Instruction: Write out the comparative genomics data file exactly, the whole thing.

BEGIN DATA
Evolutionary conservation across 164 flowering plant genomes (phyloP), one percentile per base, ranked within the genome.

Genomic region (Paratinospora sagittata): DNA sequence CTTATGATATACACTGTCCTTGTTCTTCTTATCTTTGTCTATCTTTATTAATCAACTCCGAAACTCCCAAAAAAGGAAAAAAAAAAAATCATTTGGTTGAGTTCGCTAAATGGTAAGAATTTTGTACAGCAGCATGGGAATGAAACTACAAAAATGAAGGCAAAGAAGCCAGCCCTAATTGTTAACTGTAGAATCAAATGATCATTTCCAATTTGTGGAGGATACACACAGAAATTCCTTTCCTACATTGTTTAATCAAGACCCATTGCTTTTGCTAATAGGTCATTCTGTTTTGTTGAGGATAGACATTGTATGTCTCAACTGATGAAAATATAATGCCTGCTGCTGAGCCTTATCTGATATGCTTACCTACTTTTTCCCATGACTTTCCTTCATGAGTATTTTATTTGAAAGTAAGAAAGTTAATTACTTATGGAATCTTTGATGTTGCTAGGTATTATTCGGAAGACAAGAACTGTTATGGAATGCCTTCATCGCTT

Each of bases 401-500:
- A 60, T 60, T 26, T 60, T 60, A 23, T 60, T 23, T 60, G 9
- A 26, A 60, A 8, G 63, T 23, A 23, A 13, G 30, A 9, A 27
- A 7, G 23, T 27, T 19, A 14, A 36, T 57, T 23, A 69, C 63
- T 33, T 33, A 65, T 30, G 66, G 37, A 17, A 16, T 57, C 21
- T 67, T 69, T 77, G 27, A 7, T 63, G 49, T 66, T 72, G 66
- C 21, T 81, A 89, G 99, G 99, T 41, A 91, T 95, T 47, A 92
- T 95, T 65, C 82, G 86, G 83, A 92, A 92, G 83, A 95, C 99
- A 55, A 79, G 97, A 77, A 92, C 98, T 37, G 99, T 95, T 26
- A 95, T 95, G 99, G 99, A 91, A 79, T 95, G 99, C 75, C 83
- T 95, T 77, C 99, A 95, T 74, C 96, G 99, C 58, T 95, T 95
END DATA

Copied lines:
Evolutionary conservation across 164 flowering plant genomes (phyloP), one percentile per base, ranked within the genome.

Genomic region (Paratinospora sagittata): DNA sequence CTTATGATATACACTGTCCTTGTTCTTCTTATCTTTGTCTATCTTTATTAATCAACTCCGAAACTCCCAAAAAAGGAAAAAAAAAAAATCATTTGGTTGAGTTCGCTAAATGGTAAGAATTTTGTACAGCAGCATGGGAATGAAACTACAAAAATGAAGGCAAAGAAGCCAGCCCTAATTGTTAACTGTAGAATCAAATGATCATTTCCAATTTGTGGAGGATACACACAGAAATTCCTTTCCTACATTGTTTAATCAAGACCCATTGCTTTTGCTAATAGGTCATTCTGTTTTGTTGAGGATAGACATTGTATGTCTCAACTGATGAAAATATAATGCCTGCTGCTGAGCCTTATCTGATATGCTTACCTACTTTTTCCCATGACTTTCCTTCATGAGTATTTTATTTGAAAGTAAGAAAGTTAATTACTTATGGAATCTTTGATGTTGCTAGGTATTATTCGGAAGACAAGAACTGTTATGGAATGCCTTCATCGCTT

Each of bases 401-500:
- A 60, T 60, T 26, T 60, T 60, A 23, T 60, T 23, T 60, G 9
- A 26, A 60, A 8, G 63, T 23, A 23, A 13, G 30, A 9, A 27
- A 7, G 23, T 27, T 19, A 14, A 36, T 57, T 23, A 69, C 63
- T 33, T 33, A 65, T 30, G 66, G 37, A 17, A 16, T 57, C 21
- T 67, T 69, T 77, G 27, A 7, T 63, G 49, T 66, T 72, G 66
- C 21, T 81, A 89, G 99, G 99, T 41, A 91, T 95, T 47, A 92
- T 95, T 65, C 82, G 86, G 83, A 92, A 92, G 83, A 95, C 99
- A 55, A 79, G 97, A 77, A 92, C 98, T 37, G 99, T 95, T 26
- A 95, T 95, G 99, G 99, A 91, A 79, T 95, G 99, C 75, C 83
- T 95, T 77, C 99, A 95, T 74, C 96, G 99, C 58, T 95, T 95